Tired of wading in your Wellingtons through knee-deep mud, shelling out a small fortune for tickets and sacrificing an entire weekend to travel to some small village in the middle of nowhere just to see your favorite act play for less than an hour? Not to mention standing what feels like a mile away from stage? From Britain to Russia, that's the experience many share during Europe's summer music festival season. But we've found a better way.
This Sunday, Sept. 9, SPIEGEL ONLINE and our partner tape.tv will be hosting a music festival on the rooftops of Berlin offering world-class pop and breathtaking panoramic views of one of Europe's most vibrant cities. We're hosting the "On the Rooftops Festival 2012" (Auf-den-Dächern 2012), an outdoor concert with top live acts and newcomers from Germany and abroad. The artists will be playing on three rooftops -- two at Fernsehwerft, a film and television production center in Berlin's Osthafen area, and one atop the Arena concert venue on the other side of the Spree River.
Public Viewing Party
If you happen to find yourself in the German capital right now, even better! The rooftop concerts themselves are by invite only, but SPIEGEL ONLINE and tape.tv are also hosting a large public party where the performances will be beamed onto giant screens for public viewing. Our party will be held at Stralauer Allee 8a in Berlin's Friedrichshain district. Do drop by if you're in town, but come early -- there is only space for 800 people.
And, now, here's more information about the performers who will be gracing our stages on Sunday.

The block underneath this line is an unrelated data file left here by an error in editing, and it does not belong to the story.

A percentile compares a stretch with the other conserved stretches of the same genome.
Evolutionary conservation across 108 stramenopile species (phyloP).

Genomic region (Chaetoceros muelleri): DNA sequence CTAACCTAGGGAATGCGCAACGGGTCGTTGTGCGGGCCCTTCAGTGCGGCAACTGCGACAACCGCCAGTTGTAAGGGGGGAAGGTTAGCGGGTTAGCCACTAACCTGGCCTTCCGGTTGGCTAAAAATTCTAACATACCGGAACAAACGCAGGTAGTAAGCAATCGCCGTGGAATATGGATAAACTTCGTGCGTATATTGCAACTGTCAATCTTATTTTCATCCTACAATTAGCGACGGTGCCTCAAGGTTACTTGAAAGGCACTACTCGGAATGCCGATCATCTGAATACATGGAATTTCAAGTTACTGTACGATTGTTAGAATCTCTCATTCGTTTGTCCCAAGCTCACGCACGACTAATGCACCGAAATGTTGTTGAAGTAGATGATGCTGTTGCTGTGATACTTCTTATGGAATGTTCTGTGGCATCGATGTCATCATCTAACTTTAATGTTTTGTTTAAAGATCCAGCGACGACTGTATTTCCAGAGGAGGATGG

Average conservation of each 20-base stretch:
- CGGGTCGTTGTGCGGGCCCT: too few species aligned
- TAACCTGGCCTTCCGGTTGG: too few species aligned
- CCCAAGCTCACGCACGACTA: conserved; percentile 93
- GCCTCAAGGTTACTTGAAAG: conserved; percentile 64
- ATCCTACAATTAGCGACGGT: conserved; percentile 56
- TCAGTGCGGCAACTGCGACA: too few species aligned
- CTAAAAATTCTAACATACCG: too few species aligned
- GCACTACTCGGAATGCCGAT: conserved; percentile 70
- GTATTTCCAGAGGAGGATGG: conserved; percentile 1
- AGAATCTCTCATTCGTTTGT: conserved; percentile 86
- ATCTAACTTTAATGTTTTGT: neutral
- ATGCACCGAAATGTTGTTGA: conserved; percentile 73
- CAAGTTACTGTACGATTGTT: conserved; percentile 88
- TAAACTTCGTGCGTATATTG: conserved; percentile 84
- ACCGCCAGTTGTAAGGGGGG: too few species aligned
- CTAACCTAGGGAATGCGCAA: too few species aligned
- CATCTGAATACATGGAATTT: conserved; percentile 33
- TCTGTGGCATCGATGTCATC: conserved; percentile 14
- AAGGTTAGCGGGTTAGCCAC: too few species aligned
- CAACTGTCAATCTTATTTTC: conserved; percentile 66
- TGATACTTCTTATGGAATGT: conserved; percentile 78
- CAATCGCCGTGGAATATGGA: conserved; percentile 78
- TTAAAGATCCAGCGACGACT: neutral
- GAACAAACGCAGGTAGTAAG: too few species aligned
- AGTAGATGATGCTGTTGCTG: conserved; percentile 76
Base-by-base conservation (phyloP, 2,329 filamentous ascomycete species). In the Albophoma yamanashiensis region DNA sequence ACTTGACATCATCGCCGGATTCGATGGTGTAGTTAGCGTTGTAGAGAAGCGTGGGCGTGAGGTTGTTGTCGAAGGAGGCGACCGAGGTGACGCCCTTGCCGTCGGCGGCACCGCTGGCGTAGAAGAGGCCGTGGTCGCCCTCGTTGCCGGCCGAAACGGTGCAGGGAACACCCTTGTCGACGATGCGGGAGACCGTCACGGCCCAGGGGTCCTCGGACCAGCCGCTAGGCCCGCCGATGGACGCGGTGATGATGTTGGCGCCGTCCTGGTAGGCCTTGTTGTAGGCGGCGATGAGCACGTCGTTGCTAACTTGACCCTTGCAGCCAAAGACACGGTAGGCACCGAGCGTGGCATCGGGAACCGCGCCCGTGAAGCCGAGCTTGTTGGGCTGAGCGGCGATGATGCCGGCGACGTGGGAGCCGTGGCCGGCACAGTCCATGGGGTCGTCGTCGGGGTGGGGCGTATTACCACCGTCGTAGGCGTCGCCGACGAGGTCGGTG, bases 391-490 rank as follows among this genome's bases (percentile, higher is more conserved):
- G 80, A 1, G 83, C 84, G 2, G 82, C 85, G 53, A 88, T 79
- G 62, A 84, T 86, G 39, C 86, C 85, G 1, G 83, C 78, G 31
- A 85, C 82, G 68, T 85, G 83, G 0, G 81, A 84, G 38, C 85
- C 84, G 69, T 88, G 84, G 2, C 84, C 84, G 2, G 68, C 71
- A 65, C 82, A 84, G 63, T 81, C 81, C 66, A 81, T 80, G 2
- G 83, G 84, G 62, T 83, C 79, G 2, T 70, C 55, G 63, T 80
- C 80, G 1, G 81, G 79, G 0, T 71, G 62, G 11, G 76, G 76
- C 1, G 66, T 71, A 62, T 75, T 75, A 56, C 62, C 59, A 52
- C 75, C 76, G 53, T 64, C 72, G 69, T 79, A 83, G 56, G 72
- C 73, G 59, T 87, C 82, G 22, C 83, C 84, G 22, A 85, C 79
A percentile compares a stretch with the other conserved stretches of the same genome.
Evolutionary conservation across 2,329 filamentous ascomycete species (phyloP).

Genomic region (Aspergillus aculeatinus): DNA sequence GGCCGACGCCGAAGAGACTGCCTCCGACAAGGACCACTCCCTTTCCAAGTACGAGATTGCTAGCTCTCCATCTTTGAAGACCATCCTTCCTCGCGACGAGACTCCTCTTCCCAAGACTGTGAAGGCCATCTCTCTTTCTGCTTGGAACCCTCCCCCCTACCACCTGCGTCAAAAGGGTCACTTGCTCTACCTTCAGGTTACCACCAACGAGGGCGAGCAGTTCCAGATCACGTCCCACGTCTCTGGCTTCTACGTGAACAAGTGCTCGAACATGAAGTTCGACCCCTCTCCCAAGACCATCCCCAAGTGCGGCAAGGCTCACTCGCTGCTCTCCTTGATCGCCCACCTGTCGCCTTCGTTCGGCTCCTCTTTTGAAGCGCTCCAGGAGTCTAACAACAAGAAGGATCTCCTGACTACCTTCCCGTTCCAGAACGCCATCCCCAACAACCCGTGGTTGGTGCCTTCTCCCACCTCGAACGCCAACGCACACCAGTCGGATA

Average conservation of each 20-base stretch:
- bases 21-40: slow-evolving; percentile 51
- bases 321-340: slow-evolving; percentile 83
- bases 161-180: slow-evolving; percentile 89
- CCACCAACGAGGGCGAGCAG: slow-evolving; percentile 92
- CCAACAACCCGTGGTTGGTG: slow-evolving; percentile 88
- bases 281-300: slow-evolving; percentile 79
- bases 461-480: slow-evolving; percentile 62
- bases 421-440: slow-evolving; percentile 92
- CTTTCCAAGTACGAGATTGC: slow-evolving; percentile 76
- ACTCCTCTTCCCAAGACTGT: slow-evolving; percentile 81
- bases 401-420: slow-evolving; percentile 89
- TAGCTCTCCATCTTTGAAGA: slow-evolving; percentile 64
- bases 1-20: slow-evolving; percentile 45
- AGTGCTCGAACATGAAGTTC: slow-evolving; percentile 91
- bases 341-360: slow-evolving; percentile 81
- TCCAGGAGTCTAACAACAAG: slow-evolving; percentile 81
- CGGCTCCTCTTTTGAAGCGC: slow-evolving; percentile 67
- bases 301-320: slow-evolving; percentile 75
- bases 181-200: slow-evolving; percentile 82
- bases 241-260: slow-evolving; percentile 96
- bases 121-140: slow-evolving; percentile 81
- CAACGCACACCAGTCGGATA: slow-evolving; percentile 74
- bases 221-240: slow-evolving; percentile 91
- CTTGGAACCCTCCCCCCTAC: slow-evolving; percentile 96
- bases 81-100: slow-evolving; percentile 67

In 2012, the Swedish music industry feted Amanda Mair a the "Big Breakthrough" of the year.
Born in Sweden to a Finnish mother and an Austrian father, Amanda Mair's softly sung pop-rock could be classified in the same category as Dusty Springfield, Fleetwood Mac or the Kings of Convenience. Her debut album "Amanda Mair" won her widespread praise, and the Swedish music industry feted her as the "Big Breakthrough of 2012."
Even before the release of their debut album, the BBC named Two Door Cinema Club the most exciting newcomer band of 2010. The upbeat guitar pop group from Northern Ireland is set to release its second album, "Beacon," in September. The group has been performing at festivals this summer and performed sell-out tours of Europe and the United States.
Video: "Sleep Alone"
One of Germany's all-time best-selling rappers, Max Herre's influence spreads to all segments of pop in the country.
In 1997, Max Herre scored one of the greatest hip hop hits in Germany history with "A-N-N-A," a single that sold more than 250,000 copies. Herre hails from Stuttgart, the home of Mercedes, and his fame became so great that one pop magazine hailed him as "Jesus of Benztown." Today he lives in Berlin with his wife Joy Denalane, also a famous German singer. His third album, "Hallo Welt!" (Hello World), was released in August.
Video: "Hallo Welt!"
The British press has compared rapper Obaro Ejimiwe, alias Ghostpoet, to Tricky and The Streets, and his debut album got nominated for a prestigious Mercury Prize. He grew up in the industrial city of Coventry and is the son of immigrants from Nigeria and the Dominican Republic. Ghostpoet is one of the most exciting new artists to emerge in the United Kingdom in recent years, bringing together biting social prose and club beats.